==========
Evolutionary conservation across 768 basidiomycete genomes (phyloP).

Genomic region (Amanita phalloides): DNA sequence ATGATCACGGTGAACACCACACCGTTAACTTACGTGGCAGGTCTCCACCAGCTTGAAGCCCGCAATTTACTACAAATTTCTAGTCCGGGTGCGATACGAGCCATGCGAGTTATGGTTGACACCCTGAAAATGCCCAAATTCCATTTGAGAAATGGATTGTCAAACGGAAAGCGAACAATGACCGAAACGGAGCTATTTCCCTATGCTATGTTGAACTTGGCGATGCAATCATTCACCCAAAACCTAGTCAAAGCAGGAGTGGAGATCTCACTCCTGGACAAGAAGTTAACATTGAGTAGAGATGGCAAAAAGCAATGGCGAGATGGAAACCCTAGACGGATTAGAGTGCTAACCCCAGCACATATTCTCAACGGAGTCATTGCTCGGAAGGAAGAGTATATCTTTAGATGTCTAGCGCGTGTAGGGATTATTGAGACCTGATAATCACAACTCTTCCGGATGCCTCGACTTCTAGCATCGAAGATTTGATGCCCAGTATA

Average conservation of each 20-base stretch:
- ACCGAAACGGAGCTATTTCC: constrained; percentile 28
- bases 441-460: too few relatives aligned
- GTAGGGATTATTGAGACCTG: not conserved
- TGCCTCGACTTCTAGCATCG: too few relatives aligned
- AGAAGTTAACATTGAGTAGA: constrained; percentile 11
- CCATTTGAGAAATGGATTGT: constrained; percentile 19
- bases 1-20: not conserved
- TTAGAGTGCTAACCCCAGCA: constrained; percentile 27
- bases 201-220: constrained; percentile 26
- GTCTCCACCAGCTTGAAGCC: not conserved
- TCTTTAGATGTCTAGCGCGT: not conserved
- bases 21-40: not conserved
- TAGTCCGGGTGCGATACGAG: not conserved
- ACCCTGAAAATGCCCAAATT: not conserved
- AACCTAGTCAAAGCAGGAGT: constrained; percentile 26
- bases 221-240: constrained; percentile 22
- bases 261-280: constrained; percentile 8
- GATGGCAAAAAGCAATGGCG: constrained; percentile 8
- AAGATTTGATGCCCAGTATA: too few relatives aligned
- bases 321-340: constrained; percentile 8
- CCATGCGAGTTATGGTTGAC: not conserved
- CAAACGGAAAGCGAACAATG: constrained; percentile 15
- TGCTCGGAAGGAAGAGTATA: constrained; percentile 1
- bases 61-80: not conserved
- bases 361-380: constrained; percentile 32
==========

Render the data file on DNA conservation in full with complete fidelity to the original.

Evolutionary conservation across 768 basidiomycete genomes (phyloP).

Genomic region (Amanita phalloides): DNA sequence ATGATCACGGTGAACACCACACCGTTAACTTACGTGGCAGGTCTCCACCAGCTTGAAGCCCGCAATTTACTACAAATTTCTAGTCCGGGTGCGATACGAGCCATGCGAGTTATGGTTGACACCCTGAAAATGCCCAAATTCCATTTGAGAAATGGATTGTCAAACGGAAAGCGAACAATGACCGAAACGGAGCTATTTCCCTATGCTATGTTGAACTTGGCGATGCAATCATTCACCCAAAACCTAGTCAAAGCAGGAGTGGAGATCTCACTCCTGGACAAGAAGTTAACATTGAGTAGAGATGGCAAAAAGCAATGGCGAGATGGAAACCCTAGACGGATTAGAGTGCTAACCCCAGCACATATTCTCAACGGAGTCATTGCTCGGAAGGAAGAGTATATCTTTAGATGTCTAGCGCGTGTAGGGATTATTGAGACCTGATAATCACAACTCTTCCGGATGCCTCGACTTCTAGCATCGAAGATTTGATGCCCAGTATA

Average conservation of each 20-base stretch:
- ACCGAAACGGAGCTATTTCC: constrained; percentile 28
- bases 441-460: too few relatives aligned
- GTAGGGATTATTGAGACCTG: not conserved
- TGCCTCGACTTCTAGCATCG: too few relatives aligned
- AGAAGTTAACATTGAGTAGA: constrained; percentile 11
- CCATTTGAGAAATGGATTGT: constrained; percentile 19
- bases 1-20: not conserved
- TTAGAGTGCTAACCCCAGCA: constrained; percentile 27
- bases 201-220: constrained; percentile 26
- GTCTCCACCAGCTTGAAGCC: not conserved
- TCTTTAGATGTCTAGCGCGT: not conserved
- bases 21-40: not conserved
- TAGTCCGGGTGCGATACGAG: not conserved
- ACCCTGAAAATGCCCAAATT: not conserved
- AACCTAGTCAAAGCAGGAGT: constrained; percentile 26
- bases 221-240: constrained; percentile 22
- bases 261-280: constrained; percentile 8
- GATGGCAAAAAGCAATGGCG: constrained; percentile 8
- AAGATTTGATGCCCAGTATA: too few relatives aligned
- bases 321-340: constrained; percentile 8
- CCATGCGAGTTATGGTTGAC: not conserved
- CAAACGGAAAGCGAACAATG: constrained; percentile 15
- TGCTCGGAAGGAAGAGTATA: constrained; percentile 1
- bases 61-80: not conserved
- bases 361-380: constrained; percentile 32